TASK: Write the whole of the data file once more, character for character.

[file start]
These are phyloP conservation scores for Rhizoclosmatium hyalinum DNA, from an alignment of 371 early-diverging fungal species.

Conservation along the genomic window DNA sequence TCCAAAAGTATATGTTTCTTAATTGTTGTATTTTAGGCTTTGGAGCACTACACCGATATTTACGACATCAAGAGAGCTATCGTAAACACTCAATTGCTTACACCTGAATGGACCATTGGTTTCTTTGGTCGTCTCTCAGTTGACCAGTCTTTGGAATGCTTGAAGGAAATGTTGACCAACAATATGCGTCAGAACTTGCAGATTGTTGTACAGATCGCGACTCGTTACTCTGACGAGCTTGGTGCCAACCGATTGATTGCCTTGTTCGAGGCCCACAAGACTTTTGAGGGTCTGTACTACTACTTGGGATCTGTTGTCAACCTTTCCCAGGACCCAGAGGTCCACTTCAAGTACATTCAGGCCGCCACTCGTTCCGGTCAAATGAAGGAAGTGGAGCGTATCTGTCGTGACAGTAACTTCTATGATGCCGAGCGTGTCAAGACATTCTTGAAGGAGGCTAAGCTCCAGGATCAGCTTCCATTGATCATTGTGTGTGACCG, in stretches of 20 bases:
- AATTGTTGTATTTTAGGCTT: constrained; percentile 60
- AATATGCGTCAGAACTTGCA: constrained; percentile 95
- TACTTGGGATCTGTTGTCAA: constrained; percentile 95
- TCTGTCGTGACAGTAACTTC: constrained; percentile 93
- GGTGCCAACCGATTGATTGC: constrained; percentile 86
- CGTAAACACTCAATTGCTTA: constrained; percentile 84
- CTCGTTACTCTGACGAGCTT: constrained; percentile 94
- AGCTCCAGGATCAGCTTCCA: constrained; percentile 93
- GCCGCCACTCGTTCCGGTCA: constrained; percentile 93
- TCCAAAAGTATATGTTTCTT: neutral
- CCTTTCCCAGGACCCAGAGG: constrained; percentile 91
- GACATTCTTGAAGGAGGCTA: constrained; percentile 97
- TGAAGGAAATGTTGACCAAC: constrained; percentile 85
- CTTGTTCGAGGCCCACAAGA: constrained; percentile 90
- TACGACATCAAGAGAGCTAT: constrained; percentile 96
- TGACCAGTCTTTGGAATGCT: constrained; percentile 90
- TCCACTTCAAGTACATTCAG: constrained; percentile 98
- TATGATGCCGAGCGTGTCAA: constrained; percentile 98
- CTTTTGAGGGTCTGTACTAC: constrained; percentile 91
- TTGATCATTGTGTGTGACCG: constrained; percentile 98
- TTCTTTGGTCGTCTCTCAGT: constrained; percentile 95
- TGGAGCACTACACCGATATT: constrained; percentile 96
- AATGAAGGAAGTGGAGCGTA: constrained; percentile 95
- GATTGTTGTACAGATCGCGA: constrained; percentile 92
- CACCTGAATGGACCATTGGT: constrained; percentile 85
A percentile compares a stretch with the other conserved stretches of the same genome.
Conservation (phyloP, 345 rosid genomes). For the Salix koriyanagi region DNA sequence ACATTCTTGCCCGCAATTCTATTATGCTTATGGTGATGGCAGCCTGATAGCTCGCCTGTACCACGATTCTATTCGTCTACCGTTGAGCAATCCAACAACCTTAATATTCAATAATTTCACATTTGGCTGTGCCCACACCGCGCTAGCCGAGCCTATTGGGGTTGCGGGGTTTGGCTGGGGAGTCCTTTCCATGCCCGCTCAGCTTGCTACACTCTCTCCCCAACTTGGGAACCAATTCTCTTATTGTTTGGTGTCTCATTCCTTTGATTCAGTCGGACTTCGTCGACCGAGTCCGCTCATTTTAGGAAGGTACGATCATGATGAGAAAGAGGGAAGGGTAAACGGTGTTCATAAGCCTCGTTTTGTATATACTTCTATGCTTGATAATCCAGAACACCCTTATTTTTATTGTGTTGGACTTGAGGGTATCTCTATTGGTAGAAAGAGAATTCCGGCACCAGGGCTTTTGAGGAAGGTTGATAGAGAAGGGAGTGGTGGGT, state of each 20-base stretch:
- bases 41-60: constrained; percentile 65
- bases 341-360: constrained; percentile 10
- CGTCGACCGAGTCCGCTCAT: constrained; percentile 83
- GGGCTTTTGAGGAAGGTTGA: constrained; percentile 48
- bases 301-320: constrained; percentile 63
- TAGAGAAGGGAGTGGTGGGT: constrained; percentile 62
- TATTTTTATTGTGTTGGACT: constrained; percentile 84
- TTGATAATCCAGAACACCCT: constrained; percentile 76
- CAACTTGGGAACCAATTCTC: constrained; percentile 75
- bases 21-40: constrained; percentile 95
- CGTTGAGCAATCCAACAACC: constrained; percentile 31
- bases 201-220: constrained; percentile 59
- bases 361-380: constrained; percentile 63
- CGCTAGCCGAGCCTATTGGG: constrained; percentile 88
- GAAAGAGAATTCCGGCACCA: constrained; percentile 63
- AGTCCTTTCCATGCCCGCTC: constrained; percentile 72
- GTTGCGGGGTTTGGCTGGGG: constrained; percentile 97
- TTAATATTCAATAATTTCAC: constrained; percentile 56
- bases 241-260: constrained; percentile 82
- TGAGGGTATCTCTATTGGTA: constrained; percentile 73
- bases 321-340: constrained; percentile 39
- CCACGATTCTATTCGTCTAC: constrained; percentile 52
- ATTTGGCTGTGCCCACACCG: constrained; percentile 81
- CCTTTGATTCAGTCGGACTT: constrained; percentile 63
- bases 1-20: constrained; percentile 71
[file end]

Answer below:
These are phyloP conservation scores for Rhizoclosmatium hyalinum DNA, from an alignment of 371 early-diverging fungal species.

Conservation along the genomic window DNA sequence TCCAAAAGTATATGTTTCTTAATTGTTGTATTTTAGGCTTTGGAGCACTACACCGATATTTACGACATCAAGAGAGCTATCGTAAACACTCAATTGCTTACACCTGAATGGACCATTGGTTTCTTTGGTCGTCTCTCAGTTGACCAGTCTTTGGAATGCTTGAAGGAAATGTTGACCAACAATATGCGTCAGAACTTGCAGATTGTTGTACAGATCGCGACTCGTTACTCTGACGAGCTTGGTGCCAACCGATTGATTGCCTTGTTCGAGGCCCACAAGACTTTTGAGGGTCTGTACTACTACTTGGGATCTGTTGTCAACCTTTCCCAGGACCCAGAGGTCCACTTCAAGTACATTCAGGCCGCCACTCGTTCCGGTCAAATGAAGGAAGTGGAGCGTATCTGTCGTGACAGTAACTTCTATGATGCCGAGCGTGTCAAGACATTCTTGAAGGAGGCTAAGCTCCAGGATCAGCTTCCATTGATCATTGTGTGTGACCG, in stretches of 20 bases:
- AATTGTTGTATTTTAGGCTT: constrained; percentile 60
- AATATGCGTCAGAACTTGCA: constrained; percentile 95
- TACTTGGGATCTGTTGTCAA: constrained; percentile 95
- TCTGTCGTGACAGTAACTTC: constrained; percentile 93
- GGTGCCAACCGATTGATTGC: constrained; percentile 86
- CGTAAACACTCAATTGCTTA: constrained; percentile 84
- CTCGTTACTCTGACGAGCTT: constrained; percentile 94
- AGCTCCAGGATCAGCTTCCA: constrained; percentile 93
- GCCGCCACTCGTTCCGGTCA: constrained; percentile 93
- TCCAAAAGTATATGTTTCTT: neutral
- CCTTTCCCAGGACCCAGAGG: constrained; percentile 91
- GACATTCTTGAAGGAGGCTA: constrained; percentile 97
- TGAAGGAAATGTTGACCAAC: constrained; percentile 85
- CTTGTTCGAGGCCCACAAGA: constrained; percentile 90
- TACGACATCAAGAGAGCTAT: constrained; percentile 96
- TGACCAGTCTTTGGAATGCT: constrained; percentile 90
- TCCACTTCAAGTACATTCAG: constrained; percentile 98
- TATGATGCCGAGCGTGTCAA: constrained; percentile 98
- CTTTTGAGGGTCTGTACTAC: constrained; percentile 91
- TTGATCATTGTGTGTGACCG: constrained; percentile 98
- TTCTTTGGTCGTCTCTCAGT: constrained; percentile 95
- TGGAGCACTACACCGATATT: constrained; percentile 96
- AATGAAGGAAGTGGAGCGTA: constrained; percentile 95
- GATTGTTGTACAGATCGCGA: constrained; percentile 92
- CACCTGAATGGACCATTGGT: constrained; percentile 85
A percentile compares a stretch with the other conserved stretches of the same genome.
Conservation (phyloP, 345 rosid genomes). For the Salix koriyanagi region DNA sequence ACATTCTTGCCCGCAATTCTATTATGCTTATGGTGATGGCAGCCTGATAGCTCGCCTGTACCACGATTCTATTCGTCTACCGTTGAGCAATCCAACAACCTTAATATTCAATAATTTCACATTTGGCTGTGCCCACACCGCGCTAGCCGAGCCTATTGGGGTTGCGGGGTTTGGCTGGGGAGTCCTTTCCATGCCCGCTCAGCTTGCTACACTCTCTCCCCAACTTGGGAACCAATTCTCTTATTGTTTGGTGTCTCATTCCTTTGATTCAGTCGGACTTCGTCGACCGAGTCCGCTCATTTTAGGAAGGTACGATCATGATGAGAAAGAGGGAAGGGTAAACGGTGTTCATAAGCCTCGTTTTGTATATACTTCTATGCTTGATAATCCAGAACACCCTTATTTTTATTGTGTTGGACTTGAGGGTATCTCTATTGGTAGAAAGAGAATTCCGGCACCAGGGCTTTTGAGGAAGGTTGATAGAGAAGGGAGTGGTGGGT, state of each 20-base stretch:
- bases 41-60: constrained; percentile 65
- bases 341-360: constrained; percentile 10
- CGTCGACCGAGTCCGCTCAT: constrained; percentile 83
- GGGCTTTTGAGGAAGGTTGA: constrained; percentile 48
- bases 301-320: constrained; percentile 63
- TAGAGAAGGGAGTGGTGGGT: constrained; percentile 62
- TATTTTTATTGTGTTGGACT: constrained; percentile 84
- TTGATAATCCAGAACACCCT: constrained; percentile 76
- CAACTTGGGAACCAATTCTC: constrained; percentile 75
- bases 21-40: constrained; percentile 95
- CGTTGAGCAATCCAACAACC: constrained; percentile 31
- bases 201-220: constrained; percentile 59
- bases 361-380: constrained; percentile 63
- CGCTAGCCGAGCCTATTGGG: constrained; percentile 88
- GAAAGAGAATTCCGGCACCA: constrained; percentile 63
- AGTCCTTTCCATGCCCGCTC: constrained; percentile 72
- GTTGCGGGGTTTGGCTGGGG: constrained; percentile 97
- TTAATATTCAATAATTTCAC: constrained; percentile 56
- bases 241-260: constrained; percentile 82
- TGAGGGTATCTCTATTGGTA: constrained; percentile 73
- bases 321-340: constrained; percentile 39
- CCACGATTCTATTCGTCTAC: constrained; percentile 52
- ATTTGGCTGTGCCCACACCG: constrained; percentile 81
- CCTTTGATTCAGTCGGACTT: constrained; percentile 63
- bases 1-20: constrained; percentile 71